Suggesting that the standoff with Chinese troops along the Ladakh frontier could continue for a while, the Indian Army Thursday said while the two sides remain “committed to the objective of complete disengagement”, this “process is intricate and requires constant verification”.
In a terse statement on the fourth round of talks between XIV Corps Commander Lt General Harinder Singh and South Xinjiang Military Region Commander Major General Liu Lin, the Army said the two sides “are taking it forward through regular meetings at diplomatic and military level”.
This, in effect, means more meetings will be needed to take the disengagement process forward, especially in the Pangong Tso area where the Chinese came 8 km west of Finger 8 which India says marks the LAC. While they have vacated the Finger 4 base, PLA troops continue to occupy the ridgeline there in significant numbers.
On the fourth round of talks in Chushul which stretched into the early hours of Wednesday, the Army said, “Senior Commanders reviewed the progress on implementation of the first phase of disengagement and discussed further steps to ensure complete disengagement”.
Hours later, the Ministry of External Affairs said the two sides discussed complete disengagement “at the earliest”.
Indicating the long-drawn nature of the negotiations, MEA spokesperson Anurag Srivastava said the process of disengagement is “complex”.
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On concerns that suspension of patrolling may lead to yielding control of territory to Chinese troops, Srivastava said: “The disengagement process currently underway in the western sector is specifically aimed at addressing faceoff situations and close-up deployments of troops along the LAC. It is based on an understanding between senior military commanders.”
“Both sides have agreed at specific points to re-deploy towards their regular posts on their respective sides of the LAC. These are mutually agreed reciprocal actions to be taken by both sides,” the spokesperson said.
“It is an ongoing process. This mutual re-deployment should not be misrepresented. There is absolutely no change with respect to India’s position on the Line of Actual Control. We are fully committed to observing and respecting the LAC. Any unilateral attempts to change the status quo along the LAC are not acceptable,” the MEA spokesperson said amid concerns that the LAC had been moved westward.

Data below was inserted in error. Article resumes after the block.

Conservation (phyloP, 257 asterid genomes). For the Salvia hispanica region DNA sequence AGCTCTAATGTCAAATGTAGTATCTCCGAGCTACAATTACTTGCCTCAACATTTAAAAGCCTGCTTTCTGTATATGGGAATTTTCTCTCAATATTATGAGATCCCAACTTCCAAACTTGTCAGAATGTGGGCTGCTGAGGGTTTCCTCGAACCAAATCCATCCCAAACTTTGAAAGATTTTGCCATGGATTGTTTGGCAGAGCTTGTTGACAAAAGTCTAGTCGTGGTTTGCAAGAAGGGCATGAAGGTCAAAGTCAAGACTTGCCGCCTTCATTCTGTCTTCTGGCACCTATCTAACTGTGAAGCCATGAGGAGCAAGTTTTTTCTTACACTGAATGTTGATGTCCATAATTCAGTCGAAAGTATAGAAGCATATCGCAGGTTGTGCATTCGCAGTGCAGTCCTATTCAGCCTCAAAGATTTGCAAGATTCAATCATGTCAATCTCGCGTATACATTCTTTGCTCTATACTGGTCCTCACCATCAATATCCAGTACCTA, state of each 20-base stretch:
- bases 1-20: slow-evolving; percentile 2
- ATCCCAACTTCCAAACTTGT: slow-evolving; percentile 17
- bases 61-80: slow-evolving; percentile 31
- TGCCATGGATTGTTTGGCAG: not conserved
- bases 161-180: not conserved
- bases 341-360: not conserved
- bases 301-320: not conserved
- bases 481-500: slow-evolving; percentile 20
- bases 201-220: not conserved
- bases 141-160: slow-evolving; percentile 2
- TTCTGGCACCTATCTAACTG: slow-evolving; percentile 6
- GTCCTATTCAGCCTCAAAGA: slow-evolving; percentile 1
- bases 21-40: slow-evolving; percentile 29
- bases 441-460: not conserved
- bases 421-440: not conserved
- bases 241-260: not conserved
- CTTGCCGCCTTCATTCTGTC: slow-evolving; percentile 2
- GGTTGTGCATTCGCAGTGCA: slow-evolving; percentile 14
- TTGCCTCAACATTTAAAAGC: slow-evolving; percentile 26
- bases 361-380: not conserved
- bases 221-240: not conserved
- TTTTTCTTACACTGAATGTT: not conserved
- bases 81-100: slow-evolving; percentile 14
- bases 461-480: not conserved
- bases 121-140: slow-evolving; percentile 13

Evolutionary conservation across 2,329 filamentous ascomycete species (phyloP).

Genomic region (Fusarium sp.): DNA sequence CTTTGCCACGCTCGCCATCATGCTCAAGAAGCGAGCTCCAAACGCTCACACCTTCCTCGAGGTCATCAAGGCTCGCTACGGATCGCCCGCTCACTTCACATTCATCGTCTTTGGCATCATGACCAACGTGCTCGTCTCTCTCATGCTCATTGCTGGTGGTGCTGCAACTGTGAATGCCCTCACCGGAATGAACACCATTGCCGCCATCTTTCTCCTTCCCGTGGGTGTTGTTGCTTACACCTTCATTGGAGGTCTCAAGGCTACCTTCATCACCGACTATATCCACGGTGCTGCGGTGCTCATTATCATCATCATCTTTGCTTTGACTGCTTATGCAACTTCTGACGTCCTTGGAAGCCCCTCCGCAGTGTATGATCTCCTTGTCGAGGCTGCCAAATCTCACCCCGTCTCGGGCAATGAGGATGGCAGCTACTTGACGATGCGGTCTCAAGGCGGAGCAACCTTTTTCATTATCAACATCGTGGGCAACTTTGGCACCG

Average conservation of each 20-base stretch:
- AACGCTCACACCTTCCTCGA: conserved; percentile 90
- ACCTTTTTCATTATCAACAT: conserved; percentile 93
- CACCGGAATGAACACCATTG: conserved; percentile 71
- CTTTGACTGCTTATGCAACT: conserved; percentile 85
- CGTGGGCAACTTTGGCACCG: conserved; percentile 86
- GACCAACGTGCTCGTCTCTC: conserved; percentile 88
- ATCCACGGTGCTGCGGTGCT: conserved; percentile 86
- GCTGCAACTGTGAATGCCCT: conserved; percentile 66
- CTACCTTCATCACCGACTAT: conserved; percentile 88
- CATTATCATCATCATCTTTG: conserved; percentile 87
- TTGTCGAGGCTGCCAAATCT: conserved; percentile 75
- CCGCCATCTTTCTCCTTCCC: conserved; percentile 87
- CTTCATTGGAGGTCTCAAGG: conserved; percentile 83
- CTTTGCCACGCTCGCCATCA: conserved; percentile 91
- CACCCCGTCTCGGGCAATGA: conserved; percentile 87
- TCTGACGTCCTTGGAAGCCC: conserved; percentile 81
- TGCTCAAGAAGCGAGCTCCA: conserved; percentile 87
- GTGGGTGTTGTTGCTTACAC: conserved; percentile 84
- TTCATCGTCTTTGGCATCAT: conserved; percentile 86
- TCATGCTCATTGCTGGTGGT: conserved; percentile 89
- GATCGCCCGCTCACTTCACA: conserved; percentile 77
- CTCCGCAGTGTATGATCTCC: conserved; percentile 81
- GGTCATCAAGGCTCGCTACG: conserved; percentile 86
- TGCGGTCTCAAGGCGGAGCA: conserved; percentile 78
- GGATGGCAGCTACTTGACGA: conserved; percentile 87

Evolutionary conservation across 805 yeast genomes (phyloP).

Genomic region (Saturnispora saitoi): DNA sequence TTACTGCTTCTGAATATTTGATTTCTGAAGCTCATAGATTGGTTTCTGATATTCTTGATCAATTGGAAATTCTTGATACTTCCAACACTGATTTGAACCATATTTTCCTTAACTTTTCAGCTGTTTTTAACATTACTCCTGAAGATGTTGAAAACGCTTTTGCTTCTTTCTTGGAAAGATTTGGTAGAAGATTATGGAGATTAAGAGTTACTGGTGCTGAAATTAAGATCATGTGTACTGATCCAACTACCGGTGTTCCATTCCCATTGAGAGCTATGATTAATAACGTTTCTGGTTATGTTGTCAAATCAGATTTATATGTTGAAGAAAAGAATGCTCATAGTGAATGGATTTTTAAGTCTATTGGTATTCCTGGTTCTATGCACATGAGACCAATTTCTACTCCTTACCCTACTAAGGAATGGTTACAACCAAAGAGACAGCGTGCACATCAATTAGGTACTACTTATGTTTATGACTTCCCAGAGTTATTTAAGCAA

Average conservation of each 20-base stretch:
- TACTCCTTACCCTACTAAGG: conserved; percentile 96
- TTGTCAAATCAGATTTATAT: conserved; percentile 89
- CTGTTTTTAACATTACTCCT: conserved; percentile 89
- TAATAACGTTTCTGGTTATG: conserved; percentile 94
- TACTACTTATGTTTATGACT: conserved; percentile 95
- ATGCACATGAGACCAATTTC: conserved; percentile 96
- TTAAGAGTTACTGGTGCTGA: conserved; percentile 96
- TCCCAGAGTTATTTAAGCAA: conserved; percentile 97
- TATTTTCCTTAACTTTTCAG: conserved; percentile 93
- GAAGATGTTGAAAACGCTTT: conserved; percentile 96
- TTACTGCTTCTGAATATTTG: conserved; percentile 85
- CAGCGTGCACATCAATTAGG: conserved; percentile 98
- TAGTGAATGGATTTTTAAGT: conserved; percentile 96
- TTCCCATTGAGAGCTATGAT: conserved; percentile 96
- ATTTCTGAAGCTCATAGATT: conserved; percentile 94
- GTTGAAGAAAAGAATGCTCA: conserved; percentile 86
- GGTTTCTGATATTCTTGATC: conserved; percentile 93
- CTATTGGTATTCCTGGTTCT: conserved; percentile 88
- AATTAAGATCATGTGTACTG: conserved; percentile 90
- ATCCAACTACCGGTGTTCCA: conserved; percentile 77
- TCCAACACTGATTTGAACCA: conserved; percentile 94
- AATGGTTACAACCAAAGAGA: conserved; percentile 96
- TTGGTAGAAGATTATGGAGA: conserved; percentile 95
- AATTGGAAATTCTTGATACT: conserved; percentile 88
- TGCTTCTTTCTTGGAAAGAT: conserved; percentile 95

“The two sides will continue their diplomatic and military engagements to achieve these outcomes,” he said.
Sources in the Army said that after further disengagement takes place and is verified, the two commanders may meet again in a fortnight from now to discuss a resolution to the standoff.
A top source in the Army said that “India in no uncertain terms has said it has to be status quo ante (return to locations before standoff), but because of the losses that have taken place, there is a problem of trust” – a reference to the June 15 incident in Galwan Valley in which 20 Army personnel were killed in clashes with Chinese troops.
In the Army’s assessment, the top source said, “Finger 4 may linger for some time, but there is no choice” and Chinese troops will have to move back east of Finger 8. The Chinese have built structures in the 8-km stretch between Finger 4 and Finger 8. While they have moved towards Finger 5 as part of disengagement, they continue to occupy positions on the Finger 4 ridgeline.
As part of the mutual disengagement Indian forces have also moved westward. “It will take time to achieve what India is saying,” the top source said, adding that complete disengagement has taken place only at two of the four friction points.
According to the source, Patrolling Points 17A (PP17A) “at Hot Springs also has 50 troops still sitting within a kilometre of each other,” even though the “agreement has achieved” that most troops have moved back.
At PP14 in Galwan Valley “troops from both sides are on their side, and nobody in the disputed area… there is a gap of around 4 km between them”. Similarly, at PP15, the source said, nobody is in the disputed area and “the gap is almost around 10 km” between troops of the two sides.
The issue of Depsang Plains, sources said, was not discussed at the meeting since the Corps Commanders focused on disengagement from the four friction areas. Depsang, sources said, may be taken up in the next phase when de-escalation is discussed.
Chinese troops have blocked access of Indian troops to the traditional patrolling limits in Depsang Plains, not very far from the strategic Indian outpost at Daulat Beg Oldie near the Karakoram Pass in the north.
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